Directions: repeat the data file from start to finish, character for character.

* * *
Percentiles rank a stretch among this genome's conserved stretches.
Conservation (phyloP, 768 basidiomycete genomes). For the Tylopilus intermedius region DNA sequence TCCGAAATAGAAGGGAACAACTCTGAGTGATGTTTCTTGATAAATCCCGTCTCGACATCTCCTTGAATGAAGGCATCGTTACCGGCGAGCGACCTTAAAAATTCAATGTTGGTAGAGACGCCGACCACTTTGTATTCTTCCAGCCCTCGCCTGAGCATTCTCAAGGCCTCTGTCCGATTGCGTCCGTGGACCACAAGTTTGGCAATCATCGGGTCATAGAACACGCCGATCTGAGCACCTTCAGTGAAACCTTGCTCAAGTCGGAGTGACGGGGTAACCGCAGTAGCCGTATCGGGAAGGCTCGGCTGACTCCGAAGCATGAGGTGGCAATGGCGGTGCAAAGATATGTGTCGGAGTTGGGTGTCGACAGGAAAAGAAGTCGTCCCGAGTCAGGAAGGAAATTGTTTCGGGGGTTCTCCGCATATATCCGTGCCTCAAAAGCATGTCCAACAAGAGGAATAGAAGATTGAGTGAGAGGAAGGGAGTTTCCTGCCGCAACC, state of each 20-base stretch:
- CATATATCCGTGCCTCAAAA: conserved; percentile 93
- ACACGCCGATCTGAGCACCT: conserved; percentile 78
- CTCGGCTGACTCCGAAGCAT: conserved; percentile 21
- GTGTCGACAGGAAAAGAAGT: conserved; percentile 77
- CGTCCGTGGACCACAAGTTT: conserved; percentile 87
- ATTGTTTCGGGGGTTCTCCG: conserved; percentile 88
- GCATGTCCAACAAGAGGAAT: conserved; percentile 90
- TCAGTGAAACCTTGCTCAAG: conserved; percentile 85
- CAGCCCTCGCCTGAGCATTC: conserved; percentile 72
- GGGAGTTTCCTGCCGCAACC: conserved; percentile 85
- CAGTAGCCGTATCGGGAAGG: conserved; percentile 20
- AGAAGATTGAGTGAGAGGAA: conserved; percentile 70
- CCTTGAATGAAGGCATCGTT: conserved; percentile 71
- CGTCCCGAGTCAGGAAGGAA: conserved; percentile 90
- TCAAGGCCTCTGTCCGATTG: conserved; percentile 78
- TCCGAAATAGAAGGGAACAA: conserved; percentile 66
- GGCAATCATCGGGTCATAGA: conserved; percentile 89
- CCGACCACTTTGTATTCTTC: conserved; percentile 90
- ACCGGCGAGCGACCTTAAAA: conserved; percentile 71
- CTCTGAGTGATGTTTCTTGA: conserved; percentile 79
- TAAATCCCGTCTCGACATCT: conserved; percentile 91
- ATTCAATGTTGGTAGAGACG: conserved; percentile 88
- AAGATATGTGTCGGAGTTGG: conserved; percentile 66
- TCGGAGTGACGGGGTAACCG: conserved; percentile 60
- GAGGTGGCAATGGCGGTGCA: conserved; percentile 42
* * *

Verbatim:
Percentiles rank a stretch among this genome's conserved stretches.
Conservation (phyloP, 768 basidiomycete genomes). For the Tylopilus intermedius region DNA sequence TCCGAAATAGAAGGGAACAACTCTGAGTGATGTTTCTTGATAAATCCCGTCTCGACATCTCCTTGAATGAAGGCATCGTTACCGGCGAGCGACCTTAAAAATTCAATGTTGGTAGAGACGCCGACCACTTTGTATTCTTCCAGCCCTCGCCTGAGCATTCTCAAGGCCTCTGTCCGATTGCGTCCGTGGACCACAAGTTTGGCAATCATCGGGTCATAGAACACGCCGATCTGAGCACCTTCAGTGAAACCTTGCTCAAGTCGGAGTGACGGGGTAACCGCAGTAGCCGTATCGGGAAGGCTCGGCTGACTCCGAAGCATGAGGTGGCAATGGCGGTGCAAAGATATGTGTCGGAGTTGGGTGTCGACAGGAAAAGAAGTCGTCCCGAGTCAGGAAGGAAATTGTTTCGGGGGTTCTCCGCATATATCCGTGCCTCAAAAGCATGTCCAACAAGAGGAATAGAAGATTGAGTGAGAGGAAGGGAGTTTCCTGCCGCAACC, state of each 20-base stretch:
- CATATATCCGTGCCTCAAAA: conserved; percentile 93
- ACACGCCGATCTGAGCACCT: conserved; percentile 78
- CTCGGCTGACTCCGAAGCAT: conserved; percentile 21
- GTGTCGACAGGAAAAGAAGT: conserved; percentile 77
- CGTCCGTGGACCACAAGTTT: conserved; percentile 87
- ATTGTTTCGGGGGTTCTCCG: conserved; percentile 88
- GCATGTCCAACAAGAGGAAT: conserved; percentile 90
- TCAGTGAAACCTTGCTCAAG: conserved; percentile 85
- CAGCCCTCGCCTGAGCATTC: conserved; percentile 72
- GGGAGTTTCCTGCCGCAACC: conserved; percentile 85
- CAGTAGCCGTATCGGGAAGG: conserved; percentile 20
- AGAAGATTGAGTGAGAGGAA: conserved; percentile 70
- CCTTGAATGAAGGCATCGTT: conserved; percentile 71
- CGTCCCGAGTCAGGAAGGAA: conserved; percentile 90
- TCAAGGCCTCTGTCCGATTG: conserved; percentile 78
- TCCGAAATAGAAGGGAACAA: conserved; percentile 66
- GGCAATCATCGGGTCATAGA: conserved; percentile 89
- CCGACCACTTTGTATTCTTC: conserved; percentile 90
- ACCGGCGAGCGACCTTAAAA: conserved; percentile 71
- CTCTGAGTGATGTTTCTTGA: conserved; percentile 79
- TAAATCCCGTCTCGACATCT: conserved; percentile 91
- ATTCAATGTTGGTAGAGACG: conserved; percentile 88
- AAGATATGTGTCGGAGTTGG: conserved; percentile 66
- TCGGAGTGACGGGGTAACCG: conserved; percentile 60
- GAGGTGGCAATGGCGGTGCA: conserved; percentile 42